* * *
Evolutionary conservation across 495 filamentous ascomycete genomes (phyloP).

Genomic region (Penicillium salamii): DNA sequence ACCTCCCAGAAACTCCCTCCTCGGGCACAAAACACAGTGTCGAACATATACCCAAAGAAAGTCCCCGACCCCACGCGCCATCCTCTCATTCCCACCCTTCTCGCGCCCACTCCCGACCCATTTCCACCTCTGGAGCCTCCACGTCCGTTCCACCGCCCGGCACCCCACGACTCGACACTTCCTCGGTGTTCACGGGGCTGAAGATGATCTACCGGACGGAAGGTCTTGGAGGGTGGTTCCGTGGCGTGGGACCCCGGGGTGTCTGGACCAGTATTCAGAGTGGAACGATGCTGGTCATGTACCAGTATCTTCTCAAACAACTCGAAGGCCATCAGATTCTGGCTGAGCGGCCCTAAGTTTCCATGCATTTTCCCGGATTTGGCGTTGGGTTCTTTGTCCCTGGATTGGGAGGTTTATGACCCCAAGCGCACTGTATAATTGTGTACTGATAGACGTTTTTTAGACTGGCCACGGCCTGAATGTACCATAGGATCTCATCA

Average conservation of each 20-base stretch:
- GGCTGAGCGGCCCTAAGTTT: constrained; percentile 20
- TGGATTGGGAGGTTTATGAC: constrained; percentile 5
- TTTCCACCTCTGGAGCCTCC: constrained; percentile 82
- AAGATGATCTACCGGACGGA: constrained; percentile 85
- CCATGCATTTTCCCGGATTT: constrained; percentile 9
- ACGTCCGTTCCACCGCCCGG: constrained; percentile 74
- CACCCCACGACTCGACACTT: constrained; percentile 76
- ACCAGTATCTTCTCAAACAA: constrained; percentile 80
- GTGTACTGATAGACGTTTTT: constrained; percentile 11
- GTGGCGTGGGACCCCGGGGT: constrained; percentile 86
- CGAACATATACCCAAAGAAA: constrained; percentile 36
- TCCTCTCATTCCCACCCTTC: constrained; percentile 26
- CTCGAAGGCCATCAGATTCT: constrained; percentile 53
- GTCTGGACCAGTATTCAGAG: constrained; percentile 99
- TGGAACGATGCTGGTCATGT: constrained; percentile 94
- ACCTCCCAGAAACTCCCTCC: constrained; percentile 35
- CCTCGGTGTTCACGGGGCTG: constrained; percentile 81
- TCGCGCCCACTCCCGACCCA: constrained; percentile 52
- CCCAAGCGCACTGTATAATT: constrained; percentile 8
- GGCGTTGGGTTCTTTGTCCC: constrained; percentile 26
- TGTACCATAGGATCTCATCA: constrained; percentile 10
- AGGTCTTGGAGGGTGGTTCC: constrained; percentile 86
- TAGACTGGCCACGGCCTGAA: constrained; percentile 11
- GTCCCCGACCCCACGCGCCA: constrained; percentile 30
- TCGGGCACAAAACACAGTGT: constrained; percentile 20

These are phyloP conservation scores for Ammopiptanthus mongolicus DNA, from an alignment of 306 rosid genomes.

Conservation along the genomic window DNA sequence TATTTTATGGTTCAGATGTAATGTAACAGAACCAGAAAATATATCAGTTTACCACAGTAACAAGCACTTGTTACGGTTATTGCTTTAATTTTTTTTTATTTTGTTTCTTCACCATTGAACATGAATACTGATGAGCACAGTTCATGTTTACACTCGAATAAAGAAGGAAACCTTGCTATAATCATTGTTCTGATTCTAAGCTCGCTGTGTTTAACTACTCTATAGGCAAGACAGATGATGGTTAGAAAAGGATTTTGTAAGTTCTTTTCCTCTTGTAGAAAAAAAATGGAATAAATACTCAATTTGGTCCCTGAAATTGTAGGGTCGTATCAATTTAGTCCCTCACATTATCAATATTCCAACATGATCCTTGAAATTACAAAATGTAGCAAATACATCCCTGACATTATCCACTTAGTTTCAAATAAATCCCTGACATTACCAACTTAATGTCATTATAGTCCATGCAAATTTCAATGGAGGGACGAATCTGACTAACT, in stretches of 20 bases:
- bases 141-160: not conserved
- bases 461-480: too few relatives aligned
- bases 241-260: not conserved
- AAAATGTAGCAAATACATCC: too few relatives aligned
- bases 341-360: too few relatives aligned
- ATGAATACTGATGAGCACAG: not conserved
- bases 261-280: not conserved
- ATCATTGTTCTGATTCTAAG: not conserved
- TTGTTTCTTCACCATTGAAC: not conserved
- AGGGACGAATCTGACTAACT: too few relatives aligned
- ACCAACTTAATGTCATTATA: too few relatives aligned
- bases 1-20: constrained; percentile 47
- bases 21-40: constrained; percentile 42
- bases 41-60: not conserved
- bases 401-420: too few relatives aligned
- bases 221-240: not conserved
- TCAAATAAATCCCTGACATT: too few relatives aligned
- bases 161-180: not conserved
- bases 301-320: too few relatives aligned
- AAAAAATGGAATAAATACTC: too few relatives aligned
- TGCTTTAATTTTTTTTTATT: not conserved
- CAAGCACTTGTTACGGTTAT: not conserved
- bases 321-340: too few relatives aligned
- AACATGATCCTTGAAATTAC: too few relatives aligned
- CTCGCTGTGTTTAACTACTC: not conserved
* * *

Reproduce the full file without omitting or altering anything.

Evolutionary conservation across 495 filamentous ascomycete genomes (phyloP).

Genomic region (Penicillium salamii): DNA sequence ACCTCCCAGAAACTCCCTCCTCGGGCACAAAACACAGTGTCGAACATATACCCAAAGAAAGTCCCCGACCCCACGCGCCATCCTCTCATTCCCACCCTTCTCGCGCCCACTCCCGACCCATTTCCACCTCTGGAGCCTCCACGTCCGTTCCACCGCCCGGCACCCCACGACTCGACACTTCCTCGGTGTTCACGGGGCTGAAGATGATCTACCGGACGGAAGGTCTTGGAGGGTGGTTCCGTGGCGTGGGACCCCGGGGTGTCTGGACCAGTATTCAGAGTGGAACGATGCTGGTCATGTACCAGTATCTTCTCAAACAACTCGAAGGCCATCAGATTCTGGCTGAGCGGCCCTAAGTTTCCATGCATTTTCCCGGATTTGGCGTTGGGTTCTTTGTCCCTGGATTGGGAGGTTTATGACCCCAAGCGCACTGTATAATTGTGTACTGATAGACGTTTTTTAGACTGGCCACGGCCTGAATGTACCATAGGATCTCATCA

Average conservation of each 20-base stretch:
- GGCTGAGCGGCCCTAAGTTT: constrained; percentile 20
- TGGATTGGGAGGTTTATGAC: constrained; percentile 5
- TTTCCACCTCTGGAGCCTCC: constrained; percentile 82
- AAGATGATCTACCGGACGGA: constrained; percentile 85
- CCATGCATTTTCCCGGATTT: constrained; percentile 9
- ACGTCCGTTCCACCGCCCGG: constrained; percentile 74
- CACCCCACGACTCGACACTT: constrained; percentile 76
- ACCAGTATCTTCTCAAACAA: constrained; percentile 80
- GTGTACTGATAGACGTTTTT: constrained; percentile 11
- GTGGCGTGGGACCCCGGGGT: constrained; percentile 86
- CGAACATATACCCAAAGAAA: constrained; percentile 36
- TCCTCTCATTCCCACCCTTC: constrained; percentile 26
- CTCGAAGGCCATCAGATTCT: constrained; percentile 53
- GTCTGGACCAGTATTCAGAG: constrained; percentile 99
- TGGAACGATGCTGGTCATGT: constrained; percentile 94
- ACCTCCCAGAAACTCCCTCC: constrained; percentile 35
- CCTCGGTGTTCACGGGGCTG: constrained; percentile 81
- TCGCGCCCACTCCCGACCCA: constrained; percentile 52
- CCCAAGCGCACTGTATAATT: constrained; percentile 8
- GGCGTTGGGTTCTTTGTCCC: constrained; percentile 26
- TGTACCATAGGATCTCATCA: constrained; percentile 10
- AGGTCTTGGAGGGTGGTTCC: constrained; percentile 86
- TAGACTGGCCACGGCCTGAA: constrained; percentile 11
- GTCCCCGACCCCACGCGCCA: constrained; percentile 30
- TCGGGCACAAAACACAGTGT: constrained; percentile 20

These are phyloP conservation scores for Ammopiptanthus mongolicus DNA, from an alignment of 306 rosid genomes.

Conservation along the genomic window DNA sequence TATTTTATGGTTCAGATGTAATGTAACAGAACCAGAAAATATATCAGTTTACCACAGTAACAAGCACTTGTTACGGTTATTGCTTTAATTTTTTTTTATTTTGTTTCTTCACCATTGAACATGAATACTGATGAGCACAGTTCATGTTTACACTCGAATAAAGAAGGAAACCTTGCTATAATCATTGTTCTGATTCTAAGCTCGCTGTGTTTAACTACTCTATAGGCAAGACAGATGATGGTTAGAAAAGGATTTTGTAAGTTCTTTTCCTCTTGTAGAAAAAAAATGGAATAAATACTCAATTTGGTCCCTGAAATTGTAGGGTCGTATCAATTTAGTCCCTCACATTATCAATATTCCAACATGATCCTTGAAATTACAAAATGTAGCAAATACATCCCTGACATTATCCACTTAGTTTCAAATAAATCCCTGACATTACCAACTTAATGTCATTATAGTCCATGCAAATTTCAATGGAGGGACGAATCTGACTAACT, in stretches of 20 bases:
- bases 141-160: not conserved
- bases 461-480: too few relatives aligned
- bases 241-260: not conserved
- AAAATGTAGCAAATACATCC: too few relatives aligned
- bases 341-360: too few relatives aligned
- ATGAATACTGATGAGCACAG: not conserved
- bases 261-280: not conserved
- ATCATTGTTCTGATTCTAAG: not conserved
- TTGTTTCTTCACCATTGAAC: not conserved
- AGGGACGAATCTGACTAACT: too few relatives aligned
- ACCAACTTAATGTCATTATA: too few relatives aligned
- bases 1-20: constrained; percentile 47
- bases 21-40: constrained; percentile 42
- bases 41-60: not conserved
- bases 401-420: too few relatives aligned
- bases 221-240: not conserved
- TCAAATAAATCCCTGACATT: too few relatives aligned
- bases 161-180: not conserved
- bases 301-320: too few relatives aligned
- AAAAAATGGAATAAATACTC: too few relatives aligned
- TGCTTTAATTTTTTTTTATT: not conserved
- CAAGCACTTGTTACGGTTAT: not conserved
- bases 321-340: too few relatives aligned
- AACATGATCCTTGAAATTAC: too few relatives aligned
- CTCGCTGTGTTTAACTACTC: not conserved